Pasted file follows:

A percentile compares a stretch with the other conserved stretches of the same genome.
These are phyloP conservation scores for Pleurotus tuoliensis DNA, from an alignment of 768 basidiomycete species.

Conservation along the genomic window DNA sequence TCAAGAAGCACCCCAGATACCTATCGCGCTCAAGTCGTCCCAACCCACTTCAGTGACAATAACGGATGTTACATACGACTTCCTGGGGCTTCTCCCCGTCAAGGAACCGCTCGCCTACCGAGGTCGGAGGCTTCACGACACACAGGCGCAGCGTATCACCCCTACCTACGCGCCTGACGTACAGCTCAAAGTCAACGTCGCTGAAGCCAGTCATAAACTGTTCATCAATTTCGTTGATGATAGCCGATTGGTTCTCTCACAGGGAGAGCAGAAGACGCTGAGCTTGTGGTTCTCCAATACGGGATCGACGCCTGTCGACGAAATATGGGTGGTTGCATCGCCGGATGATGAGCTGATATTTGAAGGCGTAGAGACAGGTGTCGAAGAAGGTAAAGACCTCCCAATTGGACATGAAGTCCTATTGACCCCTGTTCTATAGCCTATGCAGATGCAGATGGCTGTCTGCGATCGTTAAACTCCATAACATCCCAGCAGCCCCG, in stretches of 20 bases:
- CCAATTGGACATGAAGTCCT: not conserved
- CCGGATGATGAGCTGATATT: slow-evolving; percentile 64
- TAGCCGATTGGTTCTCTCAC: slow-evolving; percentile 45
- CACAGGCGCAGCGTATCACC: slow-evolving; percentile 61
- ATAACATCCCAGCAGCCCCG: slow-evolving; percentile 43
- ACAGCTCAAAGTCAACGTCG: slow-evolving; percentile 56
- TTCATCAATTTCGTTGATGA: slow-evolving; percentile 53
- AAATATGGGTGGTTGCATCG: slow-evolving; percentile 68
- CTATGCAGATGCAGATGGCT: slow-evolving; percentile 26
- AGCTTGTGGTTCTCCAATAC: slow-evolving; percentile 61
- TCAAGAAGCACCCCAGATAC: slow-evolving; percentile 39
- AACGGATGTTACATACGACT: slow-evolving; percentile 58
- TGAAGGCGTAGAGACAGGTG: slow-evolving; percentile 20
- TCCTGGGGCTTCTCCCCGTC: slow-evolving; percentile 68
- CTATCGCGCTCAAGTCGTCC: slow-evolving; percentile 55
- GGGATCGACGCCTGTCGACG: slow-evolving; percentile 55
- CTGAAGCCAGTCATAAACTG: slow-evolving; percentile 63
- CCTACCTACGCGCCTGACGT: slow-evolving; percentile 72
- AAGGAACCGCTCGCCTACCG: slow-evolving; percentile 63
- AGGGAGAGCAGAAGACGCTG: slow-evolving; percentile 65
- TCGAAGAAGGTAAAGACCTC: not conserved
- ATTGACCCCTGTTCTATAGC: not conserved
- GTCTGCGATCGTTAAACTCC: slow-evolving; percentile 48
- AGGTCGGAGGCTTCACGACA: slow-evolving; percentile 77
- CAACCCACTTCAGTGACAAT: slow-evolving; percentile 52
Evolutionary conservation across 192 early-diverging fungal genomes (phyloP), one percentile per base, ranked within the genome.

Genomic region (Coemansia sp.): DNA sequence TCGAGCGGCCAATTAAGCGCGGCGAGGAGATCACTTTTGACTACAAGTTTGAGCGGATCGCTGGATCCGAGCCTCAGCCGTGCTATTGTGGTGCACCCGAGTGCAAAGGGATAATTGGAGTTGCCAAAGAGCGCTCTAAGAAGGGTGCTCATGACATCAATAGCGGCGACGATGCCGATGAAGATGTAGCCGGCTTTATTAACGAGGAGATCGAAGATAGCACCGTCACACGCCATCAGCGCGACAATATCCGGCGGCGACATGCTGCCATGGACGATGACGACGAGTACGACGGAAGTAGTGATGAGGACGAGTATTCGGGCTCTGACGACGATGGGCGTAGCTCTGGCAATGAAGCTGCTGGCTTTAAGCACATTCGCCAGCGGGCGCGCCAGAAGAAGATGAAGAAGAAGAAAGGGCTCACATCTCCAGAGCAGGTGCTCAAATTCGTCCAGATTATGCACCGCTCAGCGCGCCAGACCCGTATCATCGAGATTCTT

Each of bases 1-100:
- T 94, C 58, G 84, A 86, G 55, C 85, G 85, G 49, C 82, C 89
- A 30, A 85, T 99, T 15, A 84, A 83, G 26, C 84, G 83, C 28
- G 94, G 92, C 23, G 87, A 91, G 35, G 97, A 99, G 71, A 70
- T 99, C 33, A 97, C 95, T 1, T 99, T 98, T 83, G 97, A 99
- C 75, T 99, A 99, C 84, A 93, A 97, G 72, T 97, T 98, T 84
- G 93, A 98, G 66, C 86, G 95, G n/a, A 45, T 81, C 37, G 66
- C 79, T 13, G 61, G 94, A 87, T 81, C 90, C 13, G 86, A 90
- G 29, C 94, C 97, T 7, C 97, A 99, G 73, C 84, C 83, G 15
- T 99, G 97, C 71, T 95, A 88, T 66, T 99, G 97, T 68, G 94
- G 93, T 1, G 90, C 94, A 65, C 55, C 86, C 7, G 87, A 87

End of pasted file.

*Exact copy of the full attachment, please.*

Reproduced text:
A percentile compares a stretch with the other conserved stretches of the same genome.
These are phyloP conservation scores for Pleurotus tuoliensis DNA, from an alignment of 768 basidiomycete species.

Conservation along the genomic window DNA sequence TCAAGAAGCACCCCAGATACCTATCGCGCTCAAGTCGTCCCAACCCACTTCAGTGACAATAACGGATGTTACATACGACTTCCTGGGGCTTCTCCCCGTCAAGGAACCGCTCGCCTACCGAGGTCGGAGGCTTCACGACACACAGGCGCAGCGTATCACCCCTACCTACGCGCCTGACGTACAGCTCAAAGTCAACGTCGCTGAAGCCAGTCATAAACTGTTCATCAATTTCGTTGATGATAGCCGATTGGTTCTCTCACAGGGAGAGCAGAAGACGCTGAGCTTGTGGTTCTCCAATACGGGATCGACGCCTGTCGACGAAATATGGGTGGTTGCATCGCCGGATGATGAGCTGATATTTGAAGGCGTAGAGACAGGTGTCGAAGAAGGTAAAGACCTCCCAATTGGACATGAAGTCCTATTGACCCCTGTTCTATAGCCTATGCAGATGCAGATGGCTGTCTGCGATCGTTAAACTCCATAACATCCCAGCAGCCCCG, in stretches of 20 bases:
- CCAATTGGACATGAAGTCCT: not conserved
- CCGGATGATGAGCTGATATT: slow-evolving; percentile 64
- TAGCCGATTGGTTCTCTCAC: slow-evolving; percentile 45
- CACAGGCGCAGCGTATCACC: slow-evolving; percentile 61
- ATAACATCCCAGCAGCCCCG: slow-evolving; percentile 43
- ACAGCTCAAAGTCAACGTCG: slow-evolving; percentile 56
- TTCATCAATTTCGTTGATGA: slow-evolving; percentile 53
- AAATATGGGTGGTTGCATCG: slow-evolving; percentile 68
- CTATGCAGATGCAGATGGCT: slow-evolving; percentile 26
- AGCTTGTGGTTCTCCAATAC: slow-evolving; percentile 61
- TCAAGAAGCACCCCAGATAC: slow-evolving; percentile 39
- AACGGATGTTACATACGACT: slow-evolving; percentile 58
- TGAAGGCGTAGAGACAGGTG: slow-evolving; percentile 20
- TCCTGGGGCTTCTCCCCGTC: slow-evolving; percentile 68
- CTATCGCGCTCAAGTCGTCC: slow-evolving; percentile 55
- GGGATCGACGCCTGTCGACG: slow-evolving; percentile 55
- CTGAAGCCAGTCATAAACTG: slow-evolving; percentile 63
- CCTACCTACGCGCCTGACGT: slow-evolving; percentile 72
- AAGGAACCGCTCGCCTACCG: slow-evolving; percentile 63
- AGGGAGAGCAGAAGACGCTG: slow-evolving; percentile 65
- TCGAAGAAGGTAAAGACCTC: not conserved
- ATTGACCCCTGTTCTATAGC: not conserved
- GTCTGCGATCGTTAAACTCC: slow-evolving; percentile 48
- AGGTCGGAGGCTTCACGACA: slow-evolving; percentile 77
- CAACCCACTTCAGTGACAAT: slow-evolving; percentile 52
Evolutionary conservation across 192 early-diverging fungal genomes (phyloP), one percentile per base, ranked within the genome.

Genomic region (Coemansia sp.): DNA sequence TCGAGCGGCCAATTAAGCGCGGCGAGGAGATCACTTTTGACTACAAGTTTGAGCGGATCGCTGGATCCGAGCCTCAGCCGTGCTATTGTGGTGCACCCGAGTGCAAAGGGATAATTGGAGTTGCCAAAGAGCGCTCTAAGAAGGGTGCTCATGACATCAATAGCGGCGACGATGCCGATGAAGATGTAGCCGGCTTTATTAACGAGGAGATCGAAGATAGCACCGTCACACGCCATCAGCGCGACAATATCCGGCGGCGACATGCTGCCATGGACGATGACGACGAGTACGACGGAAGTAGTGATGAGGACGAGTATTCGGGCTCTGACGACGATGGGCGTAGCTCTGGCAATGAAGCTGCTGGCTTTAAGCACATTCGCCAGCGGGCGCGCCAGAAGAAGATGAAGAAGAAGAAAGGGCTCACATCTCCAGAGCAGGTGCTCAAATTCGTCCAGATTATGCACCGCTCAGCGCGCCAGACCCGTATCATCGAGATTCTT

Each of bases 1-100:
- T 94, C 58, G 84, A 86, G 55, C 85, G 85, G 49, C 82, C 89
- A 30, A 85, T 99, T 15, A 84, A 83, G 26, C 84, G 83, C 28
- G 94, G 92, C 23, G 87, A 91, G 35, G 97, A 99, G 71, A 70
- T 99, C 33, A 97, C 95, T 1, T 99, T 98, T 83, G 97, A 99
- C 75, T 99, A 99, C 84, A 93, A 97, G 72, T 97, T 98, T 84
- G 93, A 98, G 66, C 86, G 95, G n/a, A 45, T 81, C 37, G 66
- C 79, T 13, G 61, G 94, A 87, T 81, C 90, C 13, G 86, A 90
- G 29, C 94, C 97, T 7, C 97, A 99, G 73, C 84, C 83, G 15
- T 99, G 97, C 71, T 95, A 88, T 66, T 99, G 97, T 68, G 94
- G 93, T 1, G 90, C 94, A 65, C 55, C 86, C 7, G 87, A 87